Five Old Songs That Still Sound Brand New
The goal of Jay Bennett's ambitious Nothing Not New project is to avoid slipping into a state of "aesthetic atrophy." That's why Jay is listening only to brand-new music for one year. I, for one, believe some people have the opposite problem. It seems to me that a lot of hipsters are unaware and unappreciative of the music that made "their" music possible.
An ambitious New Times reader named Rich Wilhelm has promised to start a "Nothing Not Old" project on his blog. Hopefully, others will vow to listen to rock 'n' roll staples that they wouldn't otherwise listen to because -- gasp -- it got radio play and/or their relentlessly uncool mom and dad listened to it.
So to start people off, I have a list of five old songs that still sound brand-spankin'-new. If these tracks dropped today, I think a lot of people -- even indie-rock snobs with blogs no one is reading -- wouldn't think twice about it.
Coincidentally, many of them fall under the category of early punk, and upon further research, I found out that several of them made it onto the Pitchfork 500 list of the best songs of all time. Have at it, hipsters. Sounds as if even Pitchfork would approve.
Marquee Moon - Television - 1977
This song was what sparked the idea for a list such as this one. While driving in the car with a friend of mine, the song came on a slightly obscure radio station. My initial reaction, "Oh! I love this song! And it hardly ever gets played on the radio." Her reaction, "It sounds really cool. What is this?" Though it may be almost 11 minutes long, it holds its place as probably the most famous and influential tune by the band. Lead singer Tom Verlaine's voice is part of what keeps the song sounding fresh. Whether people realize it or not, I believe the modern indie rock group's male singer is largely patterned after him. While the above song is the remastered version, I recommend the original, (which is not available to be shared legally over the interwebs.) It's more lo-fi, and raw, while still soothing.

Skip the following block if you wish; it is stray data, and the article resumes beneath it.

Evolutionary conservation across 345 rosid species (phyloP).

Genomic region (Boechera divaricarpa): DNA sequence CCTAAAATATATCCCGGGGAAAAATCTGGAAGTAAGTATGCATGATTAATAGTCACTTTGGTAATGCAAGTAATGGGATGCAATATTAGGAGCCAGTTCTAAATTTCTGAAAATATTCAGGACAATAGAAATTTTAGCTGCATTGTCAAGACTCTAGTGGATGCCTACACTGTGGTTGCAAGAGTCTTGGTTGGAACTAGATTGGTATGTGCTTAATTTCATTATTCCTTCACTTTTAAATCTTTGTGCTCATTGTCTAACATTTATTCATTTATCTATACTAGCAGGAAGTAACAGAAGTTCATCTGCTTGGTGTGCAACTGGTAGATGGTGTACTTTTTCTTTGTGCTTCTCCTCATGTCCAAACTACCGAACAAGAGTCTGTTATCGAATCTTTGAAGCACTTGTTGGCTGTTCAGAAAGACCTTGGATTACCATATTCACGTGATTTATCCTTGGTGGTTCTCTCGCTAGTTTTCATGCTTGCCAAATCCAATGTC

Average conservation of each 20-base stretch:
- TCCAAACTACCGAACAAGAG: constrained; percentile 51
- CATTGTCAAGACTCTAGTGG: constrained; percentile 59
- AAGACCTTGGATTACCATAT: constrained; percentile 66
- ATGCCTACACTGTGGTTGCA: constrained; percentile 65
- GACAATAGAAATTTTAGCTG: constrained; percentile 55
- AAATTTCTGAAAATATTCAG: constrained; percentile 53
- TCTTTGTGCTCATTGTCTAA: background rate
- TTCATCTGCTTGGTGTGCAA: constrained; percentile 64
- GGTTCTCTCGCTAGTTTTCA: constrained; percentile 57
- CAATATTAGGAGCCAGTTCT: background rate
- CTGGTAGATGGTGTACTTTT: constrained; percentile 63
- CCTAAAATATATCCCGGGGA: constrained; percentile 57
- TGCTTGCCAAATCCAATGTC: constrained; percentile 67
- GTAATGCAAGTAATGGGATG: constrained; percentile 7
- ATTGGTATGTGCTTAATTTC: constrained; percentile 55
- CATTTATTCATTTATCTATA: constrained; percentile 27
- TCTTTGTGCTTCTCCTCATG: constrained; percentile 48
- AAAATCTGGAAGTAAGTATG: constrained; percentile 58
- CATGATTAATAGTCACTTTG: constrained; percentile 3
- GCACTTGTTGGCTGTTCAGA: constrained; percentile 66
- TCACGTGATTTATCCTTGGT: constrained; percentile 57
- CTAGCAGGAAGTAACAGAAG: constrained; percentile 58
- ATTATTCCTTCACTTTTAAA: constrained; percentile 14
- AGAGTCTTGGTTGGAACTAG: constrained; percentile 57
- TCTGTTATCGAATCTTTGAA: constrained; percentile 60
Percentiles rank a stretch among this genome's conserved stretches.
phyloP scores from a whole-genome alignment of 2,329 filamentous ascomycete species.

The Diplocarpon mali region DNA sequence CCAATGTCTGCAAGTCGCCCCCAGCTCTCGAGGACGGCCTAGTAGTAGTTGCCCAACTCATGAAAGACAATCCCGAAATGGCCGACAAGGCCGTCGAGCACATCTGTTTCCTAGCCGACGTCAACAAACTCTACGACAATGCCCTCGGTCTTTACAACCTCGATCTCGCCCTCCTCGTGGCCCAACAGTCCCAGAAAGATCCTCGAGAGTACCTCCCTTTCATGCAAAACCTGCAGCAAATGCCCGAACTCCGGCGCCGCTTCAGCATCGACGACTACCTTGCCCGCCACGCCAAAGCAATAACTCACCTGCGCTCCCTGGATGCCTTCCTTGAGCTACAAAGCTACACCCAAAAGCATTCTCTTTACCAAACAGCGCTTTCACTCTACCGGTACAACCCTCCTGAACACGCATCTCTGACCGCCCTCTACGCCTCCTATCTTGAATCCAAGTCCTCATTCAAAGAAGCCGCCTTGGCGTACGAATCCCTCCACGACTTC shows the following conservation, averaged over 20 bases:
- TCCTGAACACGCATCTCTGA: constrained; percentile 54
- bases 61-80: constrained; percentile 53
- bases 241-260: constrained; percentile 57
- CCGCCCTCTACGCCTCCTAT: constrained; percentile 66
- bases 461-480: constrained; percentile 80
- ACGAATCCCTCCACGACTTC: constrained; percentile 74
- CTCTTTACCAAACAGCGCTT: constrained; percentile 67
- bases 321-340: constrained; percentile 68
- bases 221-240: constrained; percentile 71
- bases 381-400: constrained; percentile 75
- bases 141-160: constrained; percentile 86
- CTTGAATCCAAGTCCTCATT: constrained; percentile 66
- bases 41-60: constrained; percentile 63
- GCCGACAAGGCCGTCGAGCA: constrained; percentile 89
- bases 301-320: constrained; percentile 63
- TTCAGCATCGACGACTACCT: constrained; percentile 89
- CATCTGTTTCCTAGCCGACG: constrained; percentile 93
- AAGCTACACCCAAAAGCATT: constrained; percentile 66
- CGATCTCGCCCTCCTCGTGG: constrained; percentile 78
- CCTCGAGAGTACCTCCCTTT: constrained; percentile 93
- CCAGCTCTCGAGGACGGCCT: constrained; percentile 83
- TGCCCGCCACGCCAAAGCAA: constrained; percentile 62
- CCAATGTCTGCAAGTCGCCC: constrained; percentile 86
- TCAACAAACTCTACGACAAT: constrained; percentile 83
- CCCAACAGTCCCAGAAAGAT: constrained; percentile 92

Psycho Killer - Talking Heads - 1977
This one may be a bit more familiar to the younger crowd than some of the others. Its driving beat and repetitiveness make it dance-able. In a sick sort of way. That and David Byrne's unmistakable vocals with largely French lyrics, (which are still somewhat abstract,) give the song a certain mystique noir. It's simplicity but edginess is exactly what indie rockers crave. Dig it.
Heroin - The Velvet Underground - 1967
While this song does date itself in some ways (the psychedelic feel in the slow parts, and Lou Reed's voice which can be synonymous with the '60s,) its other components make it sound modern enough that I believe it would still be commercially viable if it were released tomorrow. It's stripped down, but sounds full and continuously moving. And there's something about The Velvet Underground defining the word "cool" in modern terms that makes it hard for even the trendiest to poo-poo them.
The Passenger - Iggy Pop - 1977
This is one of the few instances when tambourine actually sounds a little edgy. It's clear from this song that there's a certain quality about this early punk sound, of the mid-'70s that has a certain edgy appeal that never left. (Note that it's the third song on the list that came out in 1977.) Iggy's deep, overwhelming voice is both intriguing and enticing, and helps the song hold water over 30 years later.
Schizophrenia - Sonic Youth - 1987
This is the most recent song on the list, but at over 20 years old, it still makes the cut. I believe that Sonic Youth will go down in history as one of those timeless bands that our kids will listen to as well. (If it doesn't bother them that their parents listened to it.) Raw, and with depth, it's one of those songs that makes you pause for thought, rather than being a background track. For a neat take on it, check out a choir of senior citizens called "Young at Heart" performing it. Gives it a whole new dimension.
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